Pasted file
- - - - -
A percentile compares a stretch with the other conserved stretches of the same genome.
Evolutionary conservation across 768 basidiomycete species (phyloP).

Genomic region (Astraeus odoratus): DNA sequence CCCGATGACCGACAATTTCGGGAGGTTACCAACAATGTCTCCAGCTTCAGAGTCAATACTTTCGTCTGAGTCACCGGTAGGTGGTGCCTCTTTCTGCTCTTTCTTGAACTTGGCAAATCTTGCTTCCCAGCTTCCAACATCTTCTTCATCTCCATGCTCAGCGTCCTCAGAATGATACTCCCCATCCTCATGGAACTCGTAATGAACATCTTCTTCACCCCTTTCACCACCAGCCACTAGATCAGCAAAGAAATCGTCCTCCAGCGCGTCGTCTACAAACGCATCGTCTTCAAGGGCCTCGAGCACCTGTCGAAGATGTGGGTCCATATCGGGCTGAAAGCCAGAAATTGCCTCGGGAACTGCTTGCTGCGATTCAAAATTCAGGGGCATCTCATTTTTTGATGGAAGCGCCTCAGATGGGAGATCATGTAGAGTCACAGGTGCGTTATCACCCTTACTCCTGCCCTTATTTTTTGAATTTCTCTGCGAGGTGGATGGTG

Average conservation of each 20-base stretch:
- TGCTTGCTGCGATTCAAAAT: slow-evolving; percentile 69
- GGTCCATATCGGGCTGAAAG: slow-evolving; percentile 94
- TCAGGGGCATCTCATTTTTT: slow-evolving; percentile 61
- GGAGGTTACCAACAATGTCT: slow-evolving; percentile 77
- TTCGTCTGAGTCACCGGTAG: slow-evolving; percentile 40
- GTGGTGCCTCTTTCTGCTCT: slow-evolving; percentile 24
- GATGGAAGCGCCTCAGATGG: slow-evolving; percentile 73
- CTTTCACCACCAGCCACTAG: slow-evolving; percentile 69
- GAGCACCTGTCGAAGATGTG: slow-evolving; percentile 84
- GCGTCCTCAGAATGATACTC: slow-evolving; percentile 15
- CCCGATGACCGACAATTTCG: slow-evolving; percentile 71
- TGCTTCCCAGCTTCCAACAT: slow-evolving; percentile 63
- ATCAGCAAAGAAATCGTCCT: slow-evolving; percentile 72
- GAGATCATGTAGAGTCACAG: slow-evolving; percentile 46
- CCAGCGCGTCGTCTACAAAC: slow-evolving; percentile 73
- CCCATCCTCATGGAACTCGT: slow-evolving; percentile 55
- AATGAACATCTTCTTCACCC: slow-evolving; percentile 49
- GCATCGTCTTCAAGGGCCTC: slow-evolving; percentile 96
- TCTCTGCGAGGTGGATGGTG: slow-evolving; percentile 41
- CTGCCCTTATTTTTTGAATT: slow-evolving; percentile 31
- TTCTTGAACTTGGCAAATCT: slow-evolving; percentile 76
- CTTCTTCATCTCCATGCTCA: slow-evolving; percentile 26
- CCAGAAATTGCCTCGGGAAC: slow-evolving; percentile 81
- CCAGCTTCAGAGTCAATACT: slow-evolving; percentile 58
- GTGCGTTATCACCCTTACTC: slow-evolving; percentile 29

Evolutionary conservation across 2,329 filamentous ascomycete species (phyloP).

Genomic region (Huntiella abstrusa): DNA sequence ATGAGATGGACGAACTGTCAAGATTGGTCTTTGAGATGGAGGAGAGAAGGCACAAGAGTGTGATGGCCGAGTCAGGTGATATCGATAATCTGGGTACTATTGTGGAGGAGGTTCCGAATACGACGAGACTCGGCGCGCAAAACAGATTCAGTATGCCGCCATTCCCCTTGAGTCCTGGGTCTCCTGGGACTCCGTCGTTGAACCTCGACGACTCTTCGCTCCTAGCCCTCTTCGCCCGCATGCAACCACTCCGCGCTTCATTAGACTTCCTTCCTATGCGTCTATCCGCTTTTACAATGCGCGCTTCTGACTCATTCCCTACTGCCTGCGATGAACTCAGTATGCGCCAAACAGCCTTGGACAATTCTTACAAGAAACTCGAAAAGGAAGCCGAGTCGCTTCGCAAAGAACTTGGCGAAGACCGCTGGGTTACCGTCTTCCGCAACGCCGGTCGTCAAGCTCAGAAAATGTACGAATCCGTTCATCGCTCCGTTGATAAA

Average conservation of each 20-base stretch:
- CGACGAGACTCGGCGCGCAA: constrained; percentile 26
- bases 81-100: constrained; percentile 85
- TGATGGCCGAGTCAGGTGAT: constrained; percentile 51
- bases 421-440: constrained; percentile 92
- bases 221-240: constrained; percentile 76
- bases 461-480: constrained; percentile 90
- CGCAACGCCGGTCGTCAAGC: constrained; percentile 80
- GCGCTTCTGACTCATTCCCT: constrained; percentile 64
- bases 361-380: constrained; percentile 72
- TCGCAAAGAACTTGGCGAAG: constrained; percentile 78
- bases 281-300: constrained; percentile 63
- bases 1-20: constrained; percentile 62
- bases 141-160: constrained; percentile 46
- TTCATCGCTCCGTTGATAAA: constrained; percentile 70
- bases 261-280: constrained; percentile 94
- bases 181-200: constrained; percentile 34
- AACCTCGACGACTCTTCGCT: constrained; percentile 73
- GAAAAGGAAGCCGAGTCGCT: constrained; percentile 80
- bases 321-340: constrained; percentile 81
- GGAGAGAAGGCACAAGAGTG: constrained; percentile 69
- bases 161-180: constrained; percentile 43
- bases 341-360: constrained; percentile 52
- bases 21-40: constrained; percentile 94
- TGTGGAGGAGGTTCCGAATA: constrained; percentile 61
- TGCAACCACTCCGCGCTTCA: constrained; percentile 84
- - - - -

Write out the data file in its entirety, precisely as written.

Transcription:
A percentile compares a stretch with the other conserved stretches of the same genome.
Evolutionary conservation across 768 basidiomycete species (phyloP).

Genomic region (Astraeus odoratus): DNA sequence CCCGATGACCGACAATTTCGGGAGGTTACCAACAATGTCTCCAGCTTCAGAGTCAATACTTTCGTCTGAGTCACCGGTAGGTGGTGCCTCTTTCTGCTCTTTCTTGAACTTGGCAAATCTTGCTTCCCAGCTTCCAACATCTTCTTCATCTCCATGCTCAGCGTCCTCAGAATGATACTCCCCATCCTCATGGAACTCGTAATGAACATCTTCTTCACCCCTTTCACCACCAGCCACTAGATCAGCAAAGAAATCGTCCTCCAGCGCGTCGTCTACAAACGCATCGTCTTCAAGGGCCTCGAGCACCTGTCGAAGATGTGGGTCCATATCGGGCTGAAAGCCAGAAATTGCCTCGGGAACTGCTTGCTGCGATTCAAAATTCAGGGGCATCTCATTTTTTGATGGAAGCGCCTCAGATGGGAGATCATGTAGAGTCACAGGTGCGTTATCACCCTTACTCCTGCCCTTATTTTTTGAATTTCTCTGCGAGGTGGATGGTG

Average conservation of each 20-base stretch:
- TGCTTGCTGCGATTCAAAAT: slow-evolving; percentile 69
- GGTCCATATCGGGCTGAAAG: slow-evolving; percentile 94
- TCAGGGGCATCTCATTTTTT: slow-evolving; percentile 61
- GGAGGTTACCAACAATGTCT: slow-evolving; percentile 77
- TTCGTCTGAGTCACCGGTAG: slow-evolving; percentile 40
- GTGGTGCCTCTTTCTGCTCT: slow-evolving; percentile 24
- GATGGAAGCGCCTCAGATGG: slow-evolving; percentile 73
- CTTTCACCACCAGCCACTAG: slow-evolving; percentile 69
- GAGCACCTGTCGAAGATGTG: slow-evolving; percentile 84
- GCGTCCTCAGAATGATACTC: slow-evolving; percentile 15
- CCCGATGACCGACAATTTCG: slow-evolving; percentile 71
- TGCTTCCCAGCTTCCAACAT: slow-evolving; percentile 63
- ATCAGCAAAGAAATCGTCCT: slow-evolving; percentile 72
- GAGATCATGTAGAGTCACAG: slow-evolving; percentile 46
- CCAGCGCGTCGTCTACAAAC: slow-evolving; percentile 73
- CCCATCCTCATGGAACTCGT: slow-evolving; percentile 55
- AATGAACATCTTCTTCACCC: slow-evolving; percentile 49
- GCATCGTCTTCAAGGGCCTC: slow-evolving; percentile 96
- TCTCTGCGAGGTGGATGGTG: slow-evolving; percentile 41
- CTGCCCTTATTTTTTGAATT: slow-evolving; percentile 31
- TTCTTGAACTTGGCAAATCT: slow-evolving; percentile 76
- CTTCTTCATCTCCATGCTCA: slow-evolving; percentile 26
- CCAGAAATTGCCTCGGGAAC: slow-evolving; percentile 81
- CCAGCTTCAGAGTCAATACT: slow-evolving; percentile 58
- GTGCGTTATCACCCTTACTC: slow-evolving; percentile 29

Evolutionary conservation across 2,329 filamentous ascomycete species (phyloP).

Genomic region (Huntiella abstrusa): DNA sequence ATGAGATGGACGAACTGTCAAGATTGGTCTTTGAGATGGAGGAGAGAAGGCACAAGAGTGTGATGGCCGAGTCAGGTGATATCGATAATCTGGGTACTATTGTGGAGGAGGTTCCGAATACGACGAGACTCGGCGCGCAAAACAGATTCAGTATGCCGCCATTCCCCTTGAGTCCTGGGTCTCCTGGGACTCCGTCGTTGAACCTCGACGACTCTTCGCTCCTAGCCCTCTTCGCCCGCATGCAACCACTCCGCGCTTCATTAGACTTCCTTCCTATGCGTCTATCCGCTTTTACAATGCGCGCTTCTGACTCATTCCCTACTGCCTGCGATGAACTCAGTATGCGCCAAACAGCCTTGGACAATTCTTACAAGAAACTCGAAAAGGAAGCCGAGTCGCTTCGCAAAGAACTTGGCGAAGACCGCTGGGTTACCGTCTTCCGCAACGCCGGTCGTCAAGCTCAGAAAATGTACGAATCCGTTCATCGCTCCGTTGATAAA

Average conservation of each 20-base stretch:
- CGACGAGACTCGGCGCGCAA: constrained; percentile 26
- bases 81-100: constrained; percentile 85
- TGATGGCCGAGTCAGGTGAT: constrained; percentile 51
- bases 421-440: constrained; percentile 92
- bases 221-240: constrained; percentile 76
- bases 461-480: constrained; percentile 90
- CGCAACGCCGGTCGTCAAGC: constrained; percentile 80
- GCGCTTCTGACTCATTCCCT: constrained; percentile 64
- bases 361-380: constrained; percentile 72
- TCGCAAAGAACTTGGCGAAG: constrained; percentile 78
- bases 281-300: constrained; percentile 63
- bases 1-20: constrained; percentile 62
- bases 141-160: constrained; percentile 46
- TTCATCGCTCCGTTGATAAA: constrained; percentile 70
- bases 261-280: constrained; percentile 94
- bases 181-200: constrained; percentile 34
- AACCTCGACGACTCTTCGCT: constrained; percentile 73
- GAAAAGGAAGCCGAGTCGCT: constrained; percentile 80
- bases 321-340: constrained; percentile 81
- GGAGAGAAGGCACAAGAGTG: constrained; percentile 69
- bases 161-180: constrained; percentile 43
- bases 341-360: constrained; percentile 52
- bases 21-40: constrained; percentile 94
- TGTGGAGGAGGTTCCGAATA: constrained; percentile 61
- TGCAACCACTCCGCGCTTCA: constrained; percentile 84